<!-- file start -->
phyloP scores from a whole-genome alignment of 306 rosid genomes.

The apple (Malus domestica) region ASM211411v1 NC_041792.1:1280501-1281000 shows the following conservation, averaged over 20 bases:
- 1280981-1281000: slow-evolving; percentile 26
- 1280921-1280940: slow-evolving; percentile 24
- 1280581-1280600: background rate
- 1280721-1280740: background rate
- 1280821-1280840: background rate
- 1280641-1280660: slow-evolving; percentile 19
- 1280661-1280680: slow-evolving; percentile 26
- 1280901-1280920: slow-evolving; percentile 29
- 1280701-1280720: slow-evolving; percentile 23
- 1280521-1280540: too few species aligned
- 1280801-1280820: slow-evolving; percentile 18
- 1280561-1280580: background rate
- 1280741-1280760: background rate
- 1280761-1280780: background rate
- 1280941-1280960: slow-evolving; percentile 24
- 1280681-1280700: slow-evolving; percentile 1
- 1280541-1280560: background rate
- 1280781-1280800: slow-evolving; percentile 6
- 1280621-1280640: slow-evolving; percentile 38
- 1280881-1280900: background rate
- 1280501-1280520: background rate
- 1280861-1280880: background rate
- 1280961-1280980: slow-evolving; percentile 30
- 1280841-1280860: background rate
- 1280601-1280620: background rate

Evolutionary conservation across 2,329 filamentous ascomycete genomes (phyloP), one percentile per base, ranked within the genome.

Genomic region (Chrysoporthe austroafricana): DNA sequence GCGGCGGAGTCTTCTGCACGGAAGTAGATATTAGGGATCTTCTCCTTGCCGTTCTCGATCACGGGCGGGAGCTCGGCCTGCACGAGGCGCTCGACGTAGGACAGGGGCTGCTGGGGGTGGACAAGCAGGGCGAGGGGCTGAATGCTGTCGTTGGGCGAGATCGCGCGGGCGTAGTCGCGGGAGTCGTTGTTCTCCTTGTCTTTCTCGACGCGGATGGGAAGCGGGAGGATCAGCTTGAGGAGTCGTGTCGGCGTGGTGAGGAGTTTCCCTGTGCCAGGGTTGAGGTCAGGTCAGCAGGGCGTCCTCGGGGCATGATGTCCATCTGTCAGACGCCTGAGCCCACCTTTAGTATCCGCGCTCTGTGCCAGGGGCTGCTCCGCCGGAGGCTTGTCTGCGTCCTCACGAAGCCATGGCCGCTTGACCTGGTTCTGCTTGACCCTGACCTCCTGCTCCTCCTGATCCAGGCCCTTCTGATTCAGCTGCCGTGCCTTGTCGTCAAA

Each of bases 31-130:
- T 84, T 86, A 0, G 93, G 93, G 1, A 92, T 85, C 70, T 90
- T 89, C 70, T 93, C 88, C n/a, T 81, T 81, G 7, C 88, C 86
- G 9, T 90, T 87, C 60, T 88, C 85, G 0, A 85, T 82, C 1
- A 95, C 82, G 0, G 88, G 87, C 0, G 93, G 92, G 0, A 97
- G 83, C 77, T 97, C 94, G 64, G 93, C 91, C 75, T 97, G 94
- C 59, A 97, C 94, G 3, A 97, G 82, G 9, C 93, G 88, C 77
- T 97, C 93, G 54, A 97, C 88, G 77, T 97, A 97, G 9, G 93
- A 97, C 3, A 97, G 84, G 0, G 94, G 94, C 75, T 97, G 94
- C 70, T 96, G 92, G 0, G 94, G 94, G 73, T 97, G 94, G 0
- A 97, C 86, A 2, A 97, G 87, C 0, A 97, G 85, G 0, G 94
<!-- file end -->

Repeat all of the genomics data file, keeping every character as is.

phyloP scores from a whole-genome alignment of 306 rosid genomes.

The apple (Malus domestica) region ASM211411v1 NC_041792.1:1280501-1281000 shows the following conservation, averaged over 20 bases:
- 1280981-1281000: slow-evolving; percentile 26
- 1280921-1280940: slow-evolving; percentile 24
- 1280581-1280600: background rate
- 1280721-1280740: background rate
- 1280821-1280840: background rate
- 1280641-1280660: slow-evolving; percentile 19
- 1280661-1280680: slow-evolving; percentile 26
- 1280901-1280920: slow-evolving; percentile 29
- 1280701-1280720: slow-evolving; percentile 23
- 1280521-1280540: too few species aligned
- 1280801-1280820: slow-evolving; percentile 18
- 1280561-1280580: background rate
- 1280741-1280760: background rate
- 1280761-1280780: background rate
- 1280941-1280960: slow-evolving; percentile 24
- 1280681-1280700: slow-evolving; percentile 1
- 1280541-1280560: background rate
- 1280781-1280800: slow-evolving; percentile 6
- 1280621-1280640: slow-evolving; percentile 38
- 1280881-1280900: background rate
- 1280501-1280520: background rate
- 1280861-1280880: background rate
- 1280961-1280980: slow-evolving; percentile 30
- 1280841-1280860: background rate
- 1280601-1280620: background rate

Evolutionary conservation across 2,329 filamentous ascomycete genomes (phyloP), one percentile per base, ranked within the genome.

Genomic region (Chrysoporthe austroafricana): DNA sequence GCGGCGGAGTCTTCTGCACGGAAGTAGATATTAGGGATCTTCTCCTTGCCGTTCTCGATCACGGGCGGGAGCTCGGCCTGCACGAGGCGCTCGACGTAGGACAGGGGCTGCTGGGGGTGGACAAGCAGGGCGAGGGGCTGAATGCTGTCGTTGGGCGAGATCGCGCGGGCGTAGTCGCGGGAGTCGTTGTTCTCCTTGTCTTTCTCGACGCGGATGGGAAGCGGGAGGATCAGCTTGAGGAGTCGTGTCGGCGTGGTGAGGAGTTTCCCTGTGCCAGGGTTGAGGTCAGGTCAGCAGGGCGTCCTCGGGGCATGATGTCCATCTGTCAGACGCCTGAGCCCACCTTTAGTATCCGCGCTCTGTGCCAGGGGCTGCTCCGCCGGAGGCTTGTCTGCGTCCTCACGAAGCCATGGCCGCTTGACCTGGTTCTGCTTGACCCTGACCTCCTGCTCCTCCTGATCCAGGCCCTTCTGATTCAGCTGCCGTGCCTTGTCGTCAAA

Each of bases 31-130:
- T 84, T 86, A 0, G 93, G 93, G 1, A 92, T 85, C 70, T 90
- T 89, C 70, T 93, C 88, C n/a, T 81, T 81, G 7, C 88, C 86
- G 9, T 90, T 87, C 60, T 88, C 85, G 0, A 85, T 82, C 1
- A 95, C 82, G 0, G 88, G 87, C 0, G 93, G 92, G 0, A 97
- G 83, C 77, T 97, C 94, G 64, G 93, C 91, C 75, T 97, G 94
- C 59, A 97, C 94, G 3, A 97, G 82, G 9, C 93, G 88, C 77
- T 97, C 93, G 54, A 97, C 88, G 77, T 97, A 97, G 9, G 93
- A 97, C 3, A 97, G 84, G 0, G 94, G 94, C 75, T 97, G 94
- C 70, T 96, G 92, G 0, G 94, G 94, G 73, T 97, G 94, G 0
- A 97, C 86, A 2, A 97, G 87, C 0, A 97, G 85, G 0, G 94